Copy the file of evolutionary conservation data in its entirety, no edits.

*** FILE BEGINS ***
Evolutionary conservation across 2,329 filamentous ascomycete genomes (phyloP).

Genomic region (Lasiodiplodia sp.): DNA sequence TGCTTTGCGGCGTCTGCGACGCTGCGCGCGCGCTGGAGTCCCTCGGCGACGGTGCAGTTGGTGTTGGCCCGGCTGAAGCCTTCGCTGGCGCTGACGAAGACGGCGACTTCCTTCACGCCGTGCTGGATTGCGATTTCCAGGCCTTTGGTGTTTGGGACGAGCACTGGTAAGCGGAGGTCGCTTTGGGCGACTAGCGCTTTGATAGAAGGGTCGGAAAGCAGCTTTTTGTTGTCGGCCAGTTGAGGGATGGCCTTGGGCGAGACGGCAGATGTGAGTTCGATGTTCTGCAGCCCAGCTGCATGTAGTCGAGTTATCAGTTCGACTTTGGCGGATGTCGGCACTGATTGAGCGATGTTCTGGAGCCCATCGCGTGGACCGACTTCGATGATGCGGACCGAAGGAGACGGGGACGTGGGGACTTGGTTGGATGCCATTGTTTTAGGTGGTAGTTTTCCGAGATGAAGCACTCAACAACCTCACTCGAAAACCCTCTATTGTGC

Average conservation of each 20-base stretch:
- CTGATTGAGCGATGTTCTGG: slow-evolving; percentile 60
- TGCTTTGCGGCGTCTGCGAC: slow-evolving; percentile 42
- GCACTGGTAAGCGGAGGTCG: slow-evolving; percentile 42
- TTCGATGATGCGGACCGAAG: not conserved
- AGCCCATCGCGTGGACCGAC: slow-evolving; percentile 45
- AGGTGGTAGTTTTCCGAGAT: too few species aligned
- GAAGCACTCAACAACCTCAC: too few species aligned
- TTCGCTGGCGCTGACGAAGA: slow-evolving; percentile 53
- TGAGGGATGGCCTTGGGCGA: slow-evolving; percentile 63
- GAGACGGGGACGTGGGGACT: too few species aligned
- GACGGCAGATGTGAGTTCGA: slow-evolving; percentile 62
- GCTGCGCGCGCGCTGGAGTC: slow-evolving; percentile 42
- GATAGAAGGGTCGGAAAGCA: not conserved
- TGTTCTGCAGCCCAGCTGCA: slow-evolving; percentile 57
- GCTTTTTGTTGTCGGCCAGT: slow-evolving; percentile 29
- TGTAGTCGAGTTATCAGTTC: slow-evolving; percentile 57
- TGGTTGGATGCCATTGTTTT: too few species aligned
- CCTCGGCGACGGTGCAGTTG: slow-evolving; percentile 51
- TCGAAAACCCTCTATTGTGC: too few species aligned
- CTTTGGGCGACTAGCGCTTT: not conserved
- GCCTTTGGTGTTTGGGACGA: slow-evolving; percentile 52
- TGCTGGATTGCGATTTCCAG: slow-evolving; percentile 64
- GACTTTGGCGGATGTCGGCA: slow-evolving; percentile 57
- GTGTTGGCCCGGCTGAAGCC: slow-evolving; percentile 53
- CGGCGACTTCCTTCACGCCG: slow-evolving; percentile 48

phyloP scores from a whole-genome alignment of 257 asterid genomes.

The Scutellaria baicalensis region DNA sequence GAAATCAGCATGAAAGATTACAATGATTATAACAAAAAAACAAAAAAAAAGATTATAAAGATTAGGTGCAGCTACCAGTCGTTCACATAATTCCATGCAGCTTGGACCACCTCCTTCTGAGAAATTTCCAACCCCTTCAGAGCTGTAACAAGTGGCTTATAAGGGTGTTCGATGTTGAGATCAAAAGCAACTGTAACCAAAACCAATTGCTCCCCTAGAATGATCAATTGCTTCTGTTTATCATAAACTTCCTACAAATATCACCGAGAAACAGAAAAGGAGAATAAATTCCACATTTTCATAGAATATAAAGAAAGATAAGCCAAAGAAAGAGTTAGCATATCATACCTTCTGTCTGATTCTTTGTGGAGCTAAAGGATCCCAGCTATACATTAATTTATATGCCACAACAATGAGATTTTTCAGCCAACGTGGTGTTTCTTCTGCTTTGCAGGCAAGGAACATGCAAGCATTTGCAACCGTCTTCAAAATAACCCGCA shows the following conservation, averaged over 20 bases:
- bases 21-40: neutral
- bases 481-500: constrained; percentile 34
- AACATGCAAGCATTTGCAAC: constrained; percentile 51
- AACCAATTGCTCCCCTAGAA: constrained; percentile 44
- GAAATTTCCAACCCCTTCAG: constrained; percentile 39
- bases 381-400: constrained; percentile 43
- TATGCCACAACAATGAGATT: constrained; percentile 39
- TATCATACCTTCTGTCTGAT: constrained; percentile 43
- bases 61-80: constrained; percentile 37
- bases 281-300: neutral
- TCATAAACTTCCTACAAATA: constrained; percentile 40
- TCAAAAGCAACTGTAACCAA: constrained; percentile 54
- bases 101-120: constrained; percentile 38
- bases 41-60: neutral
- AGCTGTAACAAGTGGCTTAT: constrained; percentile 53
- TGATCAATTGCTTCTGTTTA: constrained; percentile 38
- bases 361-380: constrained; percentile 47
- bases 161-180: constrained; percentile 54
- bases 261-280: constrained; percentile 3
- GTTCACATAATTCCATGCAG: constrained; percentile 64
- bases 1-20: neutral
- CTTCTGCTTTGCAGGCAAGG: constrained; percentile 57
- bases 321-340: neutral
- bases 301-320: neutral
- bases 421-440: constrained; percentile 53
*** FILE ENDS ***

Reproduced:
Evolutionary conservation across 2,329 filamentous ascomycete genomes (phyloP).

Genomic region (Lasiodiplodia sp.): DNA sequence TGCTTTGCGGCGTCTGCGACGCTGCGCGCGCGCTGGAGTCCCTCGGCGACGGTGCAGTTGGTGTTGGCCCGGCTGAAGCCTTCGCTGGCGCTGACGAAGACGGCGACTTCCTTCACGCCGTGCTGGATTGCGATTTCCAGGCCTTTGGTGTTTGGGACGAGCACTGGTAAGCGGAGGTCGCTTTGGGCGACTAGCGCTTTGATAGAAGGGTCGGAAAGCAGCTTTTTGTTGTCGGCCAGTTGAGGGATGGCCTTGGGCGAGACGGCAGATGTGAGTTCGATGTTCTGCAGCCCAGCTGCATGTAGTCGAGTTATCAGTTCGACTTTGGCGGATGTCGGCACTGATTGAGCGATGTTCTGGAGCCCATCGCGTGGACCGACTTCGATGATGCGGACCGAAGGAGACGGGGACGTGGGGACTTGGTTGGATGCCATTGTTTTAGGTGGTAGTTTTCCGAGATGAAGCACTCAACAACCTCACTCGAAAACCCTCTATTGTGC

Average conservation of each 20-base stretch:
- CTGATTGAGCGATGTTCTGG: slow-evolving; percentile 60
- TGCTTTGCGGCGTCTGCGAC: slow-evolving; percentile 42
- GCACTGGTAAGCGGAGGTCG: slow-evolving; percentile 42
- TTCGATGATGCGGACCGAAG: not conserved
- AGCCCATCGCGTGGACCGAC: slow-evolving; percentile 45
- AGGTGGTAGTTTTCCGAGAT: too few species aligned
- GAAGCACTCAACAACCTCAC: too few species aligned
- TTCGCTGGCGCTGACGAAGA: slow-evolving; percentile 53
- TGAGGGATGGCCTTGGGCGA: slow-evolving; percentile 63
- GAGACGGGGACGTGGGGACT: too few species aligned
- GACGGCAGATGTGAGTTCGA: slow-evolving; percentile 62
- GCTGCGCGCGCGCTGGAGTC: slow-evolving; percentile 42
- GATAGAAGGGTCGGAAAGCA: not conserved
- TGTTCTGCAGCCCAGCTGCA: slow-evolving; percentile 57
- GCTTTTTGTTGTCGGCCAGT: slow-evolving; percentile 29
- TGTAGTCGAGTTATCAGTTC: slow-evolving; percentile 57
- TGGTTGGATGCCATTGTTTT: too few species aligned
- CCTCGGCGACGGTGCAGTTG: slow-evolving; percentile 51
- TCGAAAACCCTCTATTGTGC: too few species aligned
- CTTTGGGCGACTAGCGCTTT: not conserved
- GCCTTTGGTGTTTGGGACGA: slow-evolving; percentile 52
- TGCTGGATTGCGATTTCCAG: slow-evolving; percentile 64
- GACTTTGGCGGATGTCGGCA: slow-evolving; percentile 57
- GTGTTGGCCCGGCTGAAGCC: slow-evolving; percentile 53
- CGGCGACTTCCTTCACGCCG: slow-evolving; percentile 48

phyloP scores from a whole-genome alignment of 257 asterid genomes.

The Scutellaria baicalensis region DNA sequence GAAATCAGCATGAAAGATTACAATGATTATAACAAAAAAACAAAAAAAAAGATTATAAAGATTAGGTGCAGCTACCAGTCGTTCACATAATTCCATGCAGCTTGGACCACCTCCTTCTGAGAAATTTCCAACCCCTTCAGAGCTGTAACAAGTGGCTTATAAGGGTGTTCGATGTTGAGATCAAAAGCAACTGTAACCAAAACCAATTGCTCCCCTAGAATGATCAATTGCTTCTGTTTATCATAAACTTCCTACAAATATCACCGAGAAACAGAAAAGGAGAATAAATTCCACATTTTCATAGAATATAAAGAAAGATAAGCCAAAGAAAGAGTTAGCATATCATACCTTCTGTCTGATTCTTTGTGGAGCTAAAGGATCCCAGCTATACATTAATTTATATGCCACAACAATGAGATTTTTCAGCCAACGTGGTGTTTCTTCTGCTTTGCAGGCAAGGAACATGCAAGCATTTGCAACCGTCTTCAAAATAACCCGCA shows the following conservation, averaged over 20 bases:
- bases 21-40: neutral
- bases 481-500: constrained; percentile 34
- AACATGCAAGCATTTGCAAC: constrained; percentile 51
- AACCAATTGCTCCCCTAGAA: constrained; percentile 44
- GAAATTTCCAACCCCTTCAG: constrained; percentile 39
- bases 381-400: constrained; percentile 43
- TATGCCACAACAATGAGATT: constrained; percentile 39
- TATCATACCTTCTGTCTGAT: constrained; percentile 43
- bases 61-80: constrained; percentile 37
- bases 281-300: neutral
- TCATAAACTTCCTACAAATA: constrained; percentile 40
- TCAAAAGCAACTGTAACCAA: constrained; percentile 54
- bases 101-120: constrained; percentile 38
- bases 41-60: neutral
- AGCTGTAACAAGTGGCTTAT: constrained; percentile 53
- TGATCAATTGCTTCTGTTTA: constrained; percentile 38
- bases 361-380: constrained; percentile 47
- bases 161-180: constrained; percentile 54
- bases 261-280: constrained; percentile 3
- GTTCACATAATTCCATGCAG: constrained; percentile 64
- bases 1-20: neutral
- CTTCTGCTTTGCAGGCAAGG: constrained; percentile 57
- bases 321-340: neutral
- bases 301-320: neutral
- bases 421-440: constrained; percentile 53